We need to stop pests eating our food. Richard Pywell and Ben Woodcock argue that supporting native wildlife on farms is part of the answer.
Farmers have always been in a running battle with pests. We estimate using Defra statistics that in 2010, UK crops worth £715M were lost to insect pests. Chemical pesticides are crucial to controlling them, but the development of pest resistance, and key products being withdrawn amid fears about human and environmental health mean that alternative methods are increasingly important.
One solution is to promote native biodiversity that will kill pests within crops. Many native species have the potential to increase crop yields, so supporting biodiversity on farmland has more to offer than simply beautifying the countryside. For example, bees pollinate crops and predatory beetles eat pest aphids. In any case, the UK has signed the Convention on Biological Diversity, which requires that “by 2020 areas under agriculture, aquaculture and forestry are managed sustainably, ensuring conservation of biodiversity”.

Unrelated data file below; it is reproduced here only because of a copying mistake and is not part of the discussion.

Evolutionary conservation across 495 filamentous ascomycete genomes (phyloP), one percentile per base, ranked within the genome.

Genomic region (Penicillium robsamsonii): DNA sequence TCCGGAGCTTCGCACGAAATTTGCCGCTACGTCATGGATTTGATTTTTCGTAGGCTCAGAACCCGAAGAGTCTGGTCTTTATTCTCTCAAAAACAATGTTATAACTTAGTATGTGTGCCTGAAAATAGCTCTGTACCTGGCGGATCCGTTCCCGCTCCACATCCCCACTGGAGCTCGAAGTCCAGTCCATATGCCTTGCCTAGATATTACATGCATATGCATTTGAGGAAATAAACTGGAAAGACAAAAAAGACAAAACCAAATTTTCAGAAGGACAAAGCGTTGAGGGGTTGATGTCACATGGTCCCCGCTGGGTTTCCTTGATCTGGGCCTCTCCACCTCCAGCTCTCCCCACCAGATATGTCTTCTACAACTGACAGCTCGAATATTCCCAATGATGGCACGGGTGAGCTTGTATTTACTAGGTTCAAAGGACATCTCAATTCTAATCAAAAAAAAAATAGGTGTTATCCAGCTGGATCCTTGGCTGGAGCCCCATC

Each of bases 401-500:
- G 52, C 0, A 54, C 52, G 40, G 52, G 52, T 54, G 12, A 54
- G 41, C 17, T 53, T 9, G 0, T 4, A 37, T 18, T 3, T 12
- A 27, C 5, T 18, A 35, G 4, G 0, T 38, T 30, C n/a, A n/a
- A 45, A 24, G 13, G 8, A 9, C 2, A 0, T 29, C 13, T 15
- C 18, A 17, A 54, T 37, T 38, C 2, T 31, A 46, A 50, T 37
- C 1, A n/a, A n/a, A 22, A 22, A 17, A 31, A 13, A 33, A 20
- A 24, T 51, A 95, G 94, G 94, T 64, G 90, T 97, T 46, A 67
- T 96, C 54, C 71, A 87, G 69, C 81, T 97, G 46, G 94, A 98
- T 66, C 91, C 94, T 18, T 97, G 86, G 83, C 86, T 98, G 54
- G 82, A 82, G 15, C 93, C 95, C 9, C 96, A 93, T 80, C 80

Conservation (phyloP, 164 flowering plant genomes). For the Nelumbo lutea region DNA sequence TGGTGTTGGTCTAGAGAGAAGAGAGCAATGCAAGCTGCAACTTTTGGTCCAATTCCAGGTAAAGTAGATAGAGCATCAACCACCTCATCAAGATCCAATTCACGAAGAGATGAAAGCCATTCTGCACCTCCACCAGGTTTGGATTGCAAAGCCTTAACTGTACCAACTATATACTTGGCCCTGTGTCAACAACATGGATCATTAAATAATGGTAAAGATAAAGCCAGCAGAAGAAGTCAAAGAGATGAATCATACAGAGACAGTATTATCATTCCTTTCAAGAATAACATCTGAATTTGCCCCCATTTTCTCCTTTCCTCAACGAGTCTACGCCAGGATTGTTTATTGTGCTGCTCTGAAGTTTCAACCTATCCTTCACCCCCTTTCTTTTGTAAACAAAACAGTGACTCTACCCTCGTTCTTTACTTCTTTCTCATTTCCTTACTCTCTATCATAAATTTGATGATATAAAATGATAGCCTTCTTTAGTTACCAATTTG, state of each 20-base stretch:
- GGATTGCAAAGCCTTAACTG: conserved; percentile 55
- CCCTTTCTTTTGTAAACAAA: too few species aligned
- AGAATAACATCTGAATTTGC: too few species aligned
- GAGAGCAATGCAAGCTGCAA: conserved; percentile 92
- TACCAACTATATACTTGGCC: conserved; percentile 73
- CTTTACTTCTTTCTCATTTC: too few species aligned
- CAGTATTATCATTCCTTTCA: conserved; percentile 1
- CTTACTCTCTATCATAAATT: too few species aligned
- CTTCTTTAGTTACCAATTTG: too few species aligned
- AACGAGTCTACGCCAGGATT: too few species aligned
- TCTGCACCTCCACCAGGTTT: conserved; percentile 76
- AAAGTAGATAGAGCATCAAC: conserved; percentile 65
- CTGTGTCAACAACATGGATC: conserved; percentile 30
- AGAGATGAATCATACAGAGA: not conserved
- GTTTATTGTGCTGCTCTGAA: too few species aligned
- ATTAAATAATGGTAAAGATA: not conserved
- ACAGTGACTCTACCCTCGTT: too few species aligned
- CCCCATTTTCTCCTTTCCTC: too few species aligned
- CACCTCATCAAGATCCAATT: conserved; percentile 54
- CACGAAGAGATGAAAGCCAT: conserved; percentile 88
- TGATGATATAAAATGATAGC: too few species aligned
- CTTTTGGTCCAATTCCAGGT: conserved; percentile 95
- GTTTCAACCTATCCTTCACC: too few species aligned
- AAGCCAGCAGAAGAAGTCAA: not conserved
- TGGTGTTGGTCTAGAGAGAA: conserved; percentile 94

Continue reading Protecting nature’s harvest
Plants don’t necessarily operate at their full potential. Let’s make them, says Peter Horton.
To provide more crop yield on less land with fewer inputs undoubtedly requires alteration to the fundamental physiological attributes of plants. Included in these is the increase in efficiency of photosynthesis, recently identified by BBRSC as a focus of special interest and subject of a previous post on this blog.
The relationship between photosynthesis and crop yield is controversial.
Continue reading Enhancing photosynthesis
Fine tuning policies and collaborations can strengthen animal and plant pathogen research, says Wyn Grant.
In the 21st century, one of the potential consequences of climate change and free global trade is that animal and plant disease may pose increasing threats to our food supplies.
It’s important to understand the biology of the pathogens and pests involved, but it’s equally important to fully consider the human dimension, and the part that people and their behaviour play.
Continue reading The devils and the details of disease
There has never been a more urgent need to train scientists in the food security disciplines, says Christopher Thornton.
Publication of the Royal Society report Reaping the benefits: Science and the sustainable intensification of global agriculture in October 2009 provided the clearest evidence yet of the immense challenge of ensuring global food security over the next 50 years.
Crop yields need to rise significantly, but in a manner that requires much lower energy inputs and less dependency on chemical intervention and fertilisers.
Continue reading Generation X and agricultural education